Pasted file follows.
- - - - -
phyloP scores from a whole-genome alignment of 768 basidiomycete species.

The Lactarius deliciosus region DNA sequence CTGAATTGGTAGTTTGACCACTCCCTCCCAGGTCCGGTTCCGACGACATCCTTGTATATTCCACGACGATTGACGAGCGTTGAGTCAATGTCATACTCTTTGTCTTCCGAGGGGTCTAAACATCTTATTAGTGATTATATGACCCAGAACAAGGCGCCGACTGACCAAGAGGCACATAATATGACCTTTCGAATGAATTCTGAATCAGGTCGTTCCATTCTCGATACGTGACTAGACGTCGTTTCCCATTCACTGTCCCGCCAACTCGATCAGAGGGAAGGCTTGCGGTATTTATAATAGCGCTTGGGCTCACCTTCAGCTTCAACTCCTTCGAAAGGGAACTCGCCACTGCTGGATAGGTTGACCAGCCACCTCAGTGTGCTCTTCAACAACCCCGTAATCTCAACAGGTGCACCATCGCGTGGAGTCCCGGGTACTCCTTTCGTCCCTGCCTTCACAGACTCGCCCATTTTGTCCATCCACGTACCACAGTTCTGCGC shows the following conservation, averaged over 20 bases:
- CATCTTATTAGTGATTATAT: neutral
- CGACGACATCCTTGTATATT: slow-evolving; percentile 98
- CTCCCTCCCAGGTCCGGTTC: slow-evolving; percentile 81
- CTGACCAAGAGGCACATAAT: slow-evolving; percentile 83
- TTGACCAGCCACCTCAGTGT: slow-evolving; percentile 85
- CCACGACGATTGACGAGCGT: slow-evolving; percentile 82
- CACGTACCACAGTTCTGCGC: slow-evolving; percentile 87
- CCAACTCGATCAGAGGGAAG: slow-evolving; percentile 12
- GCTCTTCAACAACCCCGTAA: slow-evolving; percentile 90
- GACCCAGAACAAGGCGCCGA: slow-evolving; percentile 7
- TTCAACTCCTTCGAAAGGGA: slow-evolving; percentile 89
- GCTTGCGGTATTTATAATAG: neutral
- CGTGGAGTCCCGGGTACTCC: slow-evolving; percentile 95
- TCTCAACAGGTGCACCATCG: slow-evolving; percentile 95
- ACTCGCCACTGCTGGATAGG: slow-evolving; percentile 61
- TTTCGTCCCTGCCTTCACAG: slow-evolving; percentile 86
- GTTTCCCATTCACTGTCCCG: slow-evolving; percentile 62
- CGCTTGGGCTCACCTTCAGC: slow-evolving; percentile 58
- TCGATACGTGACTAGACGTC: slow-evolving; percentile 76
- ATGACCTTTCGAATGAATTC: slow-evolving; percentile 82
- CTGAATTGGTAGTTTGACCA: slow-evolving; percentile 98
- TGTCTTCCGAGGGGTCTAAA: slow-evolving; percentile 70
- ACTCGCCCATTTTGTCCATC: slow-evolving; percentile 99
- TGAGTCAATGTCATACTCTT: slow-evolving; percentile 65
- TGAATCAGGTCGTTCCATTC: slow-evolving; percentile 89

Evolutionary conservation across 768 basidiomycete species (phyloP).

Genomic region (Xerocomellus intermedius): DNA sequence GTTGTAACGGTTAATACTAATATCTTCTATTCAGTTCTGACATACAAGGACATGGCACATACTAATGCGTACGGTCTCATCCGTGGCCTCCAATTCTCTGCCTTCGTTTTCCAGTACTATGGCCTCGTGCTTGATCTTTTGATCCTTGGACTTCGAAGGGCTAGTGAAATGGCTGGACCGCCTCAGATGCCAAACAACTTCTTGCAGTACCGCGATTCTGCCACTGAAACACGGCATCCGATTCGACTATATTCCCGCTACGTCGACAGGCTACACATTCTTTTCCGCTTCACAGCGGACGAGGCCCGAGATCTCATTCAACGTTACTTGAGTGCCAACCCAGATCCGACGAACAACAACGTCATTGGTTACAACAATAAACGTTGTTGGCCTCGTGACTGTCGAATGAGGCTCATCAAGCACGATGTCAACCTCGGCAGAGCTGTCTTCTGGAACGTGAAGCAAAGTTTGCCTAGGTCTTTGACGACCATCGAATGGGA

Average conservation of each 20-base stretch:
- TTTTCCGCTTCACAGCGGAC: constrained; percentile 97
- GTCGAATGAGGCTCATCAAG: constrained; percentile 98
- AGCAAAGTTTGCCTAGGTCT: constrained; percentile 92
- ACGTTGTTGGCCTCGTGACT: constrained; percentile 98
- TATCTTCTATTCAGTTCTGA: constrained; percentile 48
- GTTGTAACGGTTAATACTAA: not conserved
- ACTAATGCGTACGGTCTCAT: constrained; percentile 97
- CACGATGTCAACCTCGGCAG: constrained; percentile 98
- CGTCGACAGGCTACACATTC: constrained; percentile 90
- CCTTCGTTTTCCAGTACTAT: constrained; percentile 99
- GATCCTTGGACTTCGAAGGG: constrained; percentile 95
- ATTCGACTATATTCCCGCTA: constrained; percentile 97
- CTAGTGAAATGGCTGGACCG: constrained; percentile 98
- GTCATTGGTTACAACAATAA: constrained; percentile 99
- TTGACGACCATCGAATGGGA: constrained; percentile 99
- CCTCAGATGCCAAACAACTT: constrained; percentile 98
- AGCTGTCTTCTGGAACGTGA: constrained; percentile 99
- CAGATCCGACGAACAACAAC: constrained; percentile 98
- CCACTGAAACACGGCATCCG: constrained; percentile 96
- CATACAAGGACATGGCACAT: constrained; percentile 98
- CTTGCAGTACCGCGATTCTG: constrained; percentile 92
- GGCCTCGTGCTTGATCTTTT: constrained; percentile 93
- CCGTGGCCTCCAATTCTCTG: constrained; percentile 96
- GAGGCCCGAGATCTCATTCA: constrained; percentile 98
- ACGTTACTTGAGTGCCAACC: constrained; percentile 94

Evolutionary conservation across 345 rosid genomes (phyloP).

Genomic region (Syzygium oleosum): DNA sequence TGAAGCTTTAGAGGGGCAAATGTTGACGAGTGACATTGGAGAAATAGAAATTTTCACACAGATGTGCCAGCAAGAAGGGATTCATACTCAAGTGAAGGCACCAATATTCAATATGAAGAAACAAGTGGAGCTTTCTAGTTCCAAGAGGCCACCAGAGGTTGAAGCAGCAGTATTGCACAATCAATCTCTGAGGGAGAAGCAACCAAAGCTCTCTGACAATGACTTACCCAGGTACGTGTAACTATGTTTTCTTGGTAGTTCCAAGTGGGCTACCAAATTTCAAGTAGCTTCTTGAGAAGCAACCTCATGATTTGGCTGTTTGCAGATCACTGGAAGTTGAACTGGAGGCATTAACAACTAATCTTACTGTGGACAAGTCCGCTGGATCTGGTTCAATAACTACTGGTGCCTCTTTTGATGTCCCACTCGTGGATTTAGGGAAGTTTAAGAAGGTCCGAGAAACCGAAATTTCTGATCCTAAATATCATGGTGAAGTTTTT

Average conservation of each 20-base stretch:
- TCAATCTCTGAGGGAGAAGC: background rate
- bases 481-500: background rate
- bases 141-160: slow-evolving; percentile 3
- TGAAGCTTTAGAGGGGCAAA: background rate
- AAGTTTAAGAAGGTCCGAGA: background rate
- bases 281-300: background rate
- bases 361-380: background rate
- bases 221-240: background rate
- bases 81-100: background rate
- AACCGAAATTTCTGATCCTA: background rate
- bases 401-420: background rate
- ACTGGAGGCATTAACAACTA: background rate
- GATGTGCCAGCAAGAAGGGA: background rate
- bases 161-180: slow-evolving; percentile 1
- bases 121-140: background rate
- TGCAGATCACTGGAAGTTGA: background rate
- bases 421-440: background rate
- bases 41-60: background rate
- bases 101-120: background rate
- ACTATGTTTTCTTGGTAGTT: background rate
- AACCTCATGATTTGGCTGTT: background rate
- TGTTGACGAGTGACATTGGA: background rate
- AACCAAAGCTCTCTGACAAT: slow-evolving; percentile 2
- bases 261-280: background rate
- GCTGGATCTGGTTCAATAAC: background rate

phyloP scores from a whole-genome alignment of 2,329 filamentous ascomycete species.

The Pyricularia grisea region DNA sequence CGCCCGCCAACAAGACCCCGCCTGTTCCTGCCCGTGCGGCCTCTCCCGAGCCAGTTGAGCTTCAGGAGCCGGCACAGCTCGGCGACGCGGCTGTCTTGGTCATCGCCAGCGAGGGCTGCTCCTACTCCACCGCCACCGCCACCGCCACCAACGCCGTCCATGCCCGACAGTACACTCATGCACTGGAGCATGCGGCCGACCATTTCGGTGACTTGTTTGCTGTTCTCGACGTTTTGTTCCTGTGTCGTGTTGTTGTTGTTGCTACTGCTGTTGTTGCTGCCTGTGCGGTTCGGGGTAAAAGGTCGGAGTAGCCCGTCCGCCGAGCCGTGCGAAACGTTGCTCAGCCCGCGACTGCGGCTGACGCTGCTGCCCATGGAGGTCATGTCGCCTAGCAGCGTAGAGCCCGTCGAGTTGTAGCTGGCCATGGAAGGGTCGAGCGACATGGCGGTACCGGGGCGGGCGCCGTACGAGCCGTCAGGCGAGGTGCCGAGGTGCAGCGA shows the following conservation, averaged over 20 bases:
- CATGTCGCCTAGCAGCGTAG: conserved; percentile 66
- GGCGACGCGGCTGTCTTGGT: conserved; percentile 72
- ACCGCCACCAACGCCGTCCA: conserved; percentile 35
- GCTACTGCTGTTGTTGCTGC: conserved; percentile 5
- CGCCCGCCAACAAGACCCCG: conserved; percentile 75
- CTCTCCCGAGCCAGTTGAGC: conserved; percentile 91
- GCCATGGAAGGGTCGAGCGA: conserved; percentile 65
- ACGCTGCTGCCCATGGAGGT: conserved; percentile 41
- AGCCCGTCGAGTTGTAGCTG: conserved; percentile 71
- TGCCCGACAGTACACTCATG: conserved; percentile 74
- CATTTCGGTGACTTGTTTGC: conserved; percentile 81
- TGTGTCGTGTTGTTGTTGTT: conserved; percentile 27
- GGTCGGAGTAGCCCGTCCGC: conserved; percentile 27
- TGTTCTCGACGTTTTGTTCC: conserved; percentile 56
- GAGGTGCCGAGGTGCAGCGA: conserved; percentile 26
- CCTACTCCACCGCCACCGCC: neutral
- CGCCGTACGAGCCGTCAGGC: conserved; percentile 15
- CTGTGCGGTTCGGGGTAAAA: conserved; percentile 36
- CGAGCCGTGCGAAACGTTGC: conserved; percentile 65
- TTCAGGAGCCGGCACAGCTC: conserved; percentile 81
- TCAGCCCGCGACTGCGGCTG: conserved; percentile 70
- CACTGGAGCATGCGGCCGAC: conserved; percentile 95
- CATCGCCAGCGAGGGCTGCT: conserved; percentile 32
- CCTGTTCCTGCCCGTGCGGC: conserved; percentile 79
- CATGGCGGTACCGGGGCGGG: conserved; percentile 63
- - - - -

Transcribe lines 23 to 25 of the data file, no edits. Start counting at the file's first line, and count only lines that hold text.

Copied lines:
- CTGAATTGGTAGTTTGACCA: slow-evolving; percentile 98
- TGTCTTCCGAGGGGTCTAAA: slow-evolving; percentile 70
- ACTCGCCCATTTTGTCCATC: slow-evolving; percentile 99